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Allied Irish Banks announces large narrowing of losses

Allied Irish Banks, which is almost totally state-owned after a rescue, said on Wednesday that its losses after tax more than halved last year. AIB's net loss reduced to 1.597 billion euros ($2.193 billion) compared with 3.557 billion euros in 2012, said the bank that is 99.8-percent owned by the Dublin government following a bailout five years ago amid the global financial crisis. Excluding provisions for charges written-off, which dropped 25 percent to 1.9 billion euros last year, AIB reported operating profit of 445 million euros.

Allied Irish Banks announces large narrowing of losses

Allied Irish Banks, which is almost totally state-owned after a rescue, said on Wednesday that its losses after tax more than halved last year. AIB's net loss reduced to 1.597 billion euros ($2.193 billion) compared with 3.557 billion euros in 2012, said the bank that is 99.8-percent owned by the Dublin government following a bailout five years ago amid the global financial crisis. Excluding provisions for charges written-off, which dropped 25 percent to 1.9 billion euros last year, AIB reported operating profit of 445 million euros.

Factbox: Europe's leaders and laggards in sale of bailed-out banks

(Reuters) - Spain sold part of its stake in bailed out lender Bankia on Friday to start the process of returning the country's biggest bailed-out bank to private ownership. Governments rescued dozens of banks during the 2007-2009 global financial crisis. Some countries, such as Switzerland and the United States, then moved quickly to sell their shareholdings. Others, including Britain and the Netherlands, have taken longer. Here is a rundown of progress for major banks in Europe: SPAIN

Bank of Ireland follows AIB on recovery path

Bank of Ireland held up the prospect of a return to profits on Friday when it reported a big cut in first-half losses. The bank, which is still turning itself around from the Irish property and banking crisis which forced the country into a bailout, reported a net loss of 454 million euros ($599 million) from 1.1 billion euros in the same period of last year. The Irish state owns 15.0 percent of the bank since it was rescued at the height of the crisis.

Losses narrow at bailed out Allied Irish Banks

Allied Irish Banks, rescued during the financial crisis, said on Thursday that its losses after tax narrowed by almost a third in the first six months of 2013 compared with the outcome a year earlier. Losses after tax amounted to 758 million euros ($1.006 billion) in the six months to the end of June, compared with a net loss of 1.054 billion euros in the equivalent period of 2012, the bank said in a results statement.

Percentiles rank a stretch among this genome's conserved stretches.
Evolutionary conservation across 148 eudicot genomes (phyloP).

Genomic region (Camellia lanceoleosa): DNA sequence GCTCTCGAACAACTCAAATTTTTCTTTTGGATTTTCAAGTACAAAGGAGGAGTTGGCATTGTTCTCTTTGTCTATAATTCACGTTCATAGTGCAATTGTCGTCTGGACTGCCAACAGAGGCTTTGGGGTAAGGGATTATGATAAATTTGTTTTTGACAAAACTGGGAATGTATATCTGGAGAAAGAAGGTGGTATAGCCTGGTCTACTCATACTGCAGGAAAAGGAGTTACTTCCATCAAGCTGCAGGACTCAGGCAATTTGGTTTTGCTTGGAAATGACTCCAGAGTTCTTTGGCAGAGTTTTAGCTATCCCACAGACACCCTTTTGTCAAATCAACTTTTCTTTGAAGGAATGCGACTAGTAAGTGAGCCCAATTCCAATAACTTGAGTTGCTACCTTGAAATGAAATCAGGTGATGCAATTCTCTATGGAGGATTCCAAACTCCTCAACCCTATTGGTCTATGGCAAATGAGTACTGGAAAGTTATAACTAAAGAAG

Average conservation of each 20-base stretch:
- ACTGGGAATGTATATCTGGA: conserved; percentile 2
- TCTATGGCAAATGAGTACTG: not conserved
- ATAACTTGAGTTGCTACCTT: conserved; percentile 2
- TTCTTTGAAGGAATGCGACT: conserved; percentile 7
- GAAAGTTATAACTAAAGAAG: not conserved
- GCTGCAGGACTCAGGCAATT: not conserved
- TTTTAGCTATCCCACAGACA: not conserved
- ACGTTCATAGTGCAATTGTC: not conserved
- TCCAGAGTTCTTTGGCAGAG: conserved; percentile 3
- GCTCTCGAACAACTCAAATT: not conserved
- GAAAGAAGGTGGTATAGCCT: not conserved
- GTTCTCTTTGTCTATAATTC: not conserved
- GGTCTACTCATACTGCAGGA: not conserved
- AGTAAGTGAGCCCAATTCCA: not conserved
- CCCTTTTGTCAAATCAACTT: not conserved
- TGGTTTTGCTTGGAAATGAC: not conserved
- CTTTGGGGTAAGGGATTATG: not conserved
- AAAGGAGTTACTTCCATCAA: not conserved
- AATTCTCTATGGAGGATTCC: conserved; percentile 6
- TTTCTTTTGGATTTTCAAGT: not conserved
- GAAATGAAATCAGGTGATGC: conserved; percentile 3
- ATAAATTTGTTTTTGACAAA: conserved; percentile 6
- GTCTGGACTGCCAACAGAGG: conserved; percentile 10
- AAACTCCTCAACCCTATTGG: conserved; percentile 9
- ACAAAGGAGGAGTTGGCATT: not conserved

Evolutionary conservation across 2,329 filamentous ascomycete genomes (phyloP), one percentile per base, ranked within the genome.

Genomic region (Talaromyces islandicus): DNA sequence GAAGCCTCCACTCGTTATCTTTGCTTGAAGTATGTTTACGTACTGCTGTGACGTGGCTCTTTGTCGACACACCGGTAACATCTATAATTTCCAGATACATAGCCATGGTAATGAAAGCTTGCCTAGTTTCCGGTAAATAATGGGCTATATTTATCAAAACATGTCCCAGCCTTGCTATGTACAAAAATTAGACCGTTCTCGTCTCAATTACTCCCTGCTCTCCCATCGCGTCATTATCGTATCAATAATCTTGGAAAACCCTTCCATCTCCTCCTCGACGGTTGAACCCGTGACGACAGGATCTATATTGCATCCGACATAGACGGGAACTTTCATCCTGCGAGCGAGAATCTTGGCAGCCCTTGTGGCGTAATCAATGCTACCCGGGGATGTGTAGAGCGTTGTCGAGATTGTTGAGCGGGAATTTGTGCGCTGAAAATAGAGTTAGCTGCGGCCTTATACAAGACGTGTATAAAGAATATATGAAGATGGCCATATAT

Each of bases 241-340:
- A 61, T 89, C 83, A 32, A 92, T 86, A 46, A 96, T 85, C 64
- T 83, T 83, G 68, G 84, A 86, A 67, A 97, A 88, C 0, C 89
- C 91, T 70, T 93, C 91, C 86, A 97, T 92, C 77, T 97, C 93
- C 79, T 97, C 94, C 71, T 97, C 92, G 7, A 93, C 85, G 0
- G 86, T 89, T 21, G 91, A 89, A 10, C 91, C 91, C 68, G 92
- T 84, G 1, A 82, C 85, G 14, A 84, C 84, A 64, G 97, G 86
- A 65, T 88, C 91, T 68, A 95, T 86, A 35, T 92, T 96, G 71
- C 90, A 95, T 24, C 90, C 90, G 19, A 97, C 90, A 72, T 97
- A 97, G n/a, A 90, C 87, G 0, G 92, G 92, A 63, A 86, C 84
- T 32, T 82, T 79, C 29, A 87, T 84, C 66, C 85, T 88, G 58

Rescued Irish bank AIB posts soaring annual losses

State-rescued Allied Irish Banks on Tuesday announced soaring annual net losses, despite massively scaling down its provisions for bad loans. The bank's after-tax loss jumped to 3.6 billion euros ($4.6 billion) in 2012, compared with a shortfall of 2.3 billion euros in 2011, AIB said in a statement. Allied Irish Banks, once one of Ireland's biggest banks, is almost fully state owned after receiving enormous taxpayer funds following Ireland's own financial rescue by the EU and IMF.

Rescued Irish bank AIB posts soaring annual losses

State-rescued Allied Irish Banks on Tuesday announced soaring annual net losses, despite massively scaling down its provisions for bad loans. The bank's after-tax loss jumped to 3.6 billion euros ($4.6 billion) in 2012, compared with a shortfall of 2.3 billion euros in 2011, AIB said in a statement. Allied Irish Banks, once one of Ireland's biggest banks, is almost fully state owned after receiving enormous taxpayer funds following Ireland's own financial rescue by the EU and IMF.

UPDATE 1-Allied Irish raises further 500 mln euros via bond

DUBLIN, Jan 22 (Reuters) - Allied Irish Banks said it raised 500 million euros ($665 million) via a three-and-a-half-year bond on Tuesday, the state-owned lender's second issue in a matter of weeks as it gradually returns to regular market funding. AIB raised 500 million euros through a three-year sale in November, the first time the bank issued a bond backed by Irish mortgages and without the assistance of a state guarantee since 2007.

UK judge slams banks defrauded by fake tycoon

LONDON, Jan 17 (Reuters) - A British judge sentenced a fake tycoon who defrauded two banks out of 769 million pounds to seven years in jail on Thursday but said the banks bore some responsibility because of their poor checks. Achilleas Kallakis, 44, was convicted of fraud on Wednesday for obtaining 740 million pounds ($1.18 billion) in loans from Allied Irish Banks on false premises, in one of Britain's biggest real estate scams. He used the money to buy properties and fund a millionaire lifestyle.
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